The first unofficial observance of Father's Day took place in Fairmont, West Virginia on July 5th, 1908.  This day was organized by Mrs. Grace Clayton, who wished to commemorate the lives of 210 fathers lost in the Monongah mining disaster, several months earlier.  The person responsable for the Father's Day we all know today was Mrs. John B. Dodd (Sonora Louise Smart) of Spokane, Washington.  Proceeding a church sermon in 1909, about the newly recognized Mother's Day, Sonora felt that fathers needed recognition too.  She wanted to honor men like her own father, William Jackson Smart, a Civil War veteran that was left to raise his family alone when his wife died giving birth to their 6th child when Sonora was 16.Sonora with the help of her pastor, the Spokane YMCA and the ministerial Alliance, brought her idea to life by celebrating the first Father's Day in 1910.  She suggested that it be on her fathers birthday, June 5th but the pastors needed more time to prepare so they chose June 19th.  It still took many years to make the holiday official.  Even with the support from YWCA, YMCA and churches, Father's Day almost dissapeared from the calendar.  People viewed Father's Day as a joke and another attempt at filling the calendar with useless promotions.  In 1966, President Lynden B. Johnson issued the first presidential proclomation honoring fathers, designating the third Sunday in June as Father's Day.  This day was finally made a permanent national holiday by President Richard Nixon as he signed it into law in 1972.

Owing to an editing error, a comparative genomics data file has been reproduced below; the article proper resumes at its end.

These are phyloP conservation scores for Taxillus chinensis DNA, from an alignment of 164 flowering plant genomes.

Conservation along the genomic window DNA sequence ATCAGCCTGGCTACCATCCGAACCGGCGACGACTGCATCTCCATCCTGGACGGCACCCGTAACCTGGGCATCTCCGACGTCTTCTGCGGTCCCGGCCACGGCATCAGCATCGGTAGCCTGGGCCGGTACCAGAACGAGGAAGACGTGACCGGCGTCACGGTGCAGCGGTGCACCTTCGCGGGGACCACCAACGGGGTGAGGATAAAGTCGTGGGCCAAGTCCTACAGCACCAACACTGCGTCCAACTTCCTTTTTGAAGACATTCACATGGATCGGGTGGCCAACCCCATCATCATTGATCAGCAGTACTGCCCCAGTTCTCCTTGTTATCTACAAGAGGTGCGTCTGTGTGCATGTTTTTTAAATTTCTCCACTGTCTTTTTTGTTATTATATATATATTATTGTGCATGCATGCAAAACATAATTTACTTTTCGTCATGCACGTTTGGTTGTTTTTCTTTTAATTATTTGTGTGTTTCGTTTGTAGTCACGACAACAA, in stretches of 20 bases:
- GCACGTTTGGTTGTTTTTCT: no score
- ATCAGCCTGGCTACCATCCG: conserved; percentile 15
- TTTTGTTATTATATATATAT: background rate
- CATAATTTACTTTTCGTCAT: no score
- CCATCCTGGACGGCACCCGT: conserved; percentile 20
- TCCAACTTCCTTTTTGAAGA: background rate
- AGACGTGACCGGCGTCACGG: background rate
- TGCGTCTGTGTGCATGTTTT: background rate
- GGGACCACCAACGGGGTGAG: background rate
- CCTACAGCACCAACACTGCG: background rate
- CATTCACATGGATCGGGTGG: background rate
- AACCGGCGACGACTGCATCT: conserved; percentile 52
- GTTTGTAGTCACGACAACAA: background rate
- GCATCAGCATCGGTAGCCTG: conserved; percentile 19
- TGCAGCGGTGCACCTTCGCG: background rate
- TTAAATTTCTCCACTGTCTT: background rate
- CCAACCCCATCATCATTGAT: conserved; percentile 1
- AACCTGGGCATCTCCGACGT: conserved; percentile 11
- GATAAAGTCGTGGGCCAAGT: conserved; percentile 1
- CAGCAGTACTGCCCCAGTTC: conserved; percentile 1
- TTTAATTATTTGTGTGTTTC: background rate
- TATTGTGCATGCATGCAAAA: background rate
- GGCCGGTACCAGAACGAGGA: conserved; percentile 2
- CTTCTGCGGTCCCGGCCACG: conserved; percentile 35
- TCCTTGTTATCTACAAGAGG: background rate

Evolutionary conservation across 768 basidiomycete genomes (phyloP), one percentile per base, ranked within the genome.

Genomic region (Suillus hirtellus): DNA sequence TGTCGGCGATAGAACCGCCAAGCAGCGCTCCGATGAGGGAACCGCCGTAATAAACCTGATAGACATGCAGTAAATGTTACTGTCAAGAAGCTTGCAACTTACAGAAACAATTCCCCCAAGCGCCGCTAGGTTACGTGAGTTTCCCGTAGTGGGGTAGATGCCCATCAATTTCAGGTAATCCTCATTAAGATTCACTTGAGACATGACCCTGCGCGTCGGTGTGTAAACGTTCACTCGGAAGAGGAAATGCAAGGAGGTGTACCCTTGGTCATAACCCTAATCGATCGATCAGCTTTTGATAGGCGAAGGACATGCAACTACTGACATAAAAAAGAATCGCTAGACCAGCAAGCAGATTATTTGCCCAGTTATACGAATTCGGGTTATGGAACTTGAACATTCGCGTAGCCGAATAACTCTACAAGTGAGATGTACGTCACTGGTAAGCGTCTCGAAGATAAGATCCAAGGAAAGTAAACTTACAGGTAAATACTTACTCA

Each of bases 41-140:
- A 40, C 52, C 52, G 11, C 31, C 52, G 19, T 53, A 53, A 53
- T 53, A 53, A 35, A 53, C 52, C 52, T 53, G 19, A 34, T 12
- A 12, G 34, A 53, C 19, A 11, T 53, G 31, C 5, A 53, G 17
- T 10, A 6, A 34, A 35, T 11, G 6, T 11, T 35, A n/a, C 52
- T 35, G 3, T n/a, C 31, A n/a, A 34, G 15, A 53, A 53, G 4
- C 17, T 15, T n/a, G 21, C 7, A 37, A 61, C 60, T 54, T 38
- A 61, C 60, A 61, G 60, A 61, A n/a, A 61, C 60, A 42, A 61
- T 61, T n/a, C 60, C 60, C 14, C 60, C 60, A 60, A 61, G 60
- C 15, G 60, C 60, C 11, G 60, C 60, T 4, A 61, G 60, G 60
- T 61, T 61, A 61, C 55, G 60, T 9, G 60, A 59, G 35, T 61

Fathers day monument